Based on the stories of a running web series written by anonymous contributors about strange, mutant creatures SCP – Containment Breach is a free, independently produced survival horror made in the weak but accessible Blitz3D engine. Creating a cult following, along with bringing in readers for creative writing site The SCP Foundation, it proved that a game could be lacking in polygons or pixels and still be a clear success. It succeeds by being pretty damn terrifying, building suspense and distorting your spatial awareness through a series of dark, complex corridors where you try to escape a monster known only as SCP-173. By using a blink meter the game can incorporate a clever mechanic where SCP-173 cannot attack you whilst in direct line of sight—blink or turn around and you're fair game.
Flip this device on its head and you have Slender, a simple but effective game built in Unity. Based on Creepypasta and 16th century German folklore, it’s less a story and more an idea. Walking around a circular, dense forest, you must collect eight pages from a possible ten points of interest, while the Slender Man lurks in the trees, getting faster and more ballsy with the more pages you find, until he seems to never leave the corner of your eye, willing you to look. Look at him for too long and he takes you.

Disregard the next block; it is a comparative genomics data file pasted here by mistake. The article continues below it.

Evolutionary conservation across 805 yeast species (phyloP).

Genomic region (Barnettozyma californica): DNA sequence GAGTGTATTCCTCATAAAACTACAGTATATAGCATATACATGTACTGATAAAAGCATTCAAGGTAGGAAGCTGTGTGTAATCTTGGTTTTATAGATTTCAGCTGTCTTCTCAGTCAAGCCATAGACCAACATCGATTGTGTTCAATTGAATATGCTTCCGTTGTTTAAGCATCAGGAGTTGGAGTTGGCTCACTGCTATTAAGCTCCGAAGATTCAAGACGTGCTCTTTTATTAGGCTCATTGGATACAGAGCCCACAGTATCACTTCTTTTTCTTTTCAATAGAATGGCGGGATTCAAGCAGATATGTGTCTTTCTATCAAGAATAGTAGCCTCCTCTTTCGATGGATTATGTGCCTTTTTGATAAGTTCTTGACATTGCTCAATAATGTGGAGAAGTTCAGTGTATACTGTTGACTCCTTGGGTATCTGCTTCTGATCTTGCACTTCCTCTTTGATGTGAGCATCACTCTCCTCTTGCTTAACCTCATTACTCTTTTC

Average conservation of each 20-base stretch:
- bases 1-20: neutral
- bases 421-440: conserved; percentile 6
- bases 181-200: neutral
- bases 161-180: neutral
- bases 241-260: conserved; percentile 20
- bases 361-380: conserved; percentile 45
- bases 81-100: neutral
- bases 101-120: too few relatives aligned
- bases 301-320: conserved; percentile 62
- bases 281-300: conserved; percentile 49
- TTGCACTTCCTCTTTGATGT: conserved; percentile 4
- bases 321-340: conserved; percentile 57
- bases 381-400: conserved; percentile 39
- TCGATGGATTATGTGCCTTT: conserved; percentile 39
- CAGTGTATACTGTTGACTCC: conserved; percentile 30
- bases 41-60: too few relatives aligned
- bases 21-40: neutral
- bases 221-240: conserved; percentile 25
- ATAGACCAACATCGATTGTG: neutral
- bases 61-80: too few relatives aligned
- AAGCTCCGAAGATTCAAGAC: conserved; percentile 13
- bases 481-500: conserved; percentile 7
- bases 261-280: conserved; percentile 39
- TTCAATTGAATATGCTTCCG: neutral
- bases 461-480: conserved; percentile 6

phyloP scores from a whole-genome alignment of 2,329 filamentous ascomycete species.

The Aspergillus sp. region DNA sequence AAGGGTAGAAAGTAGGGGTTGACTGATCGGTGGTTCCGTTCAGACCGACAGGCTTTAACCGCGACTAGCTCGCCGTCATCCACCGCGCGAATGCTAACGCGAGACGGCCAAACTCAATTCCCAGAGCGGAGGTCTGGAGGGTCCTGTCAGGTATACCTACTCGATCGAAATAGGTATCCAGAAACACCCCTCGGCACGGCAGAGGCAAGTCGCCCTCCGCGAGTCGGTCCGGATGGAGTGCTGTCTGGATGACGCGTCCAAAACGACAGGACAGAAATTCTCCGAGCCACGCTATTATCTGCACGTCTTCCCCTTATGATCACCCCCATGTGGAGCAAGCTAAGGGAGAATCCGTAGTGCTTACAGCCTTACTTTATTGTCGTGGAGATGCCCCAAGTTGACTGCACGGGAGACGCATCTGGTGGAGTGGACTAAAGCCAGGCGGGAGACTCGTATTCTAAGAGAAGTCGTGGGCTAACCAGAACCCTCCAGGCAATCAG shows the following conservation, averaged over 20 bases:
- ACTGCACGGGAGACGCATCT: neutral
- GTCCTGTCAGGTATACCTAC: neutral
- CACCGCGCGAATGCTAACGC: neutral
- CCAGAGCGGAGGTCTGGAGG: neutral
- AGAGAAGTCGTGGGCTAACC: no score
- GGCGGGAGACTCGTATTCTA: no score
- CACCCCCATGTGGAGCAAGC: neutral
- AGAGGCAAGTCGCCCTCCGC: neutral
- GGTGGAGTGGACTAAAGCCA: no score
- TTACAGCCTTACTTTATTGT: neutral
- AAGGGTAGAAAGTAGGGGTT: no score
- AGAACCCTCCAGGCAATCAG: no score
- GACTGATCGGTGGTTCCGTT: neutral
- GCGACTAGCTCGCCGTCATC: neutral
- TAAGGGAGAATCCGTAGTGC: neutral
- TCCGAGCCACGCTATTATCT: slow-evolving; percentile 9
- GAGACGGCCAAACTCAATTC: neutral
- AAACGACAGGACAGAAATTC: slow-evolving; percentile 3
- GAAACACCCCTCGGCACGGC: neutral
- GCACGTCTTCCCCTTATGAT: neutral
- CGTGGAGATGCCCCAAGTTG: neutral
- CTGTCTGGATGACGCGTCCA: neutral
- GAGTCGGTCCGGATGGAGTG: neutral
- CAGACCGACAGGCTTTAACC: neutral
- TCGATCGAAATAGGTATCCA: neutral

Relatively new to the scene and already proving that they can keep up with AAA developers, UK-based thechineseroom are an indie company capable of creating games that are not only rich in story, but also a treat for the eyes. Although not survival horror, their impressive debut Dear Esther is a lonesome and haunting tale told through a man's letters to his dead wife as he follows the footsteps of an 18th century shepherd across a Hebridean island with nothing but his thoughts to guide his pilgrimage. All of this is built to the highest standard in the Source engine, fully immersing the player in the bleak but beautiful environments.
Amnesia: A Machine For Pigs
They’re now teaming up with Sweden's Frictional Games in a drool-worthy collaboration to create Amnesia: A Machine For Pigs, the eagerly awaited follow-up to Frictional’s Amnesia: The Dark Descent, which currently holds the almost unanimous title of scariest game ever—and with thechineseroom's input, A Machine For Pigs looks set to outclass its precursor in every way. Using the true formula of survival horror, a detailed narrative, an essential inventory system, and inventive puzzles—all mixed with some of the scariest moments of my life—Frictional have created some of the genres finest examples in both their Penumbra and Amnesia series.
Amnesia: The Dark Descent
It's the successes of developers like thechineseroom and Frictional Games that are attracting the attention of both wannabe game designers as well as veterans. This means that, hopefully, larger companies may actually start listening to their teams, who have been telling them all along that more guns doesn't necessarily mean more money. Rather, they have to start putting more time into developing the characters or storyline. But with the release of titles like Resident Evil 6, that doesn’t seems likely. In some ways, survival horror is better left in the hands of independent developers. The freedom gives them the ability to create a more definite, personal vision, undetermined by the number of sales or pre-orders. And if that allows us to see more of their dark and twisted imaginations, then I can't wait.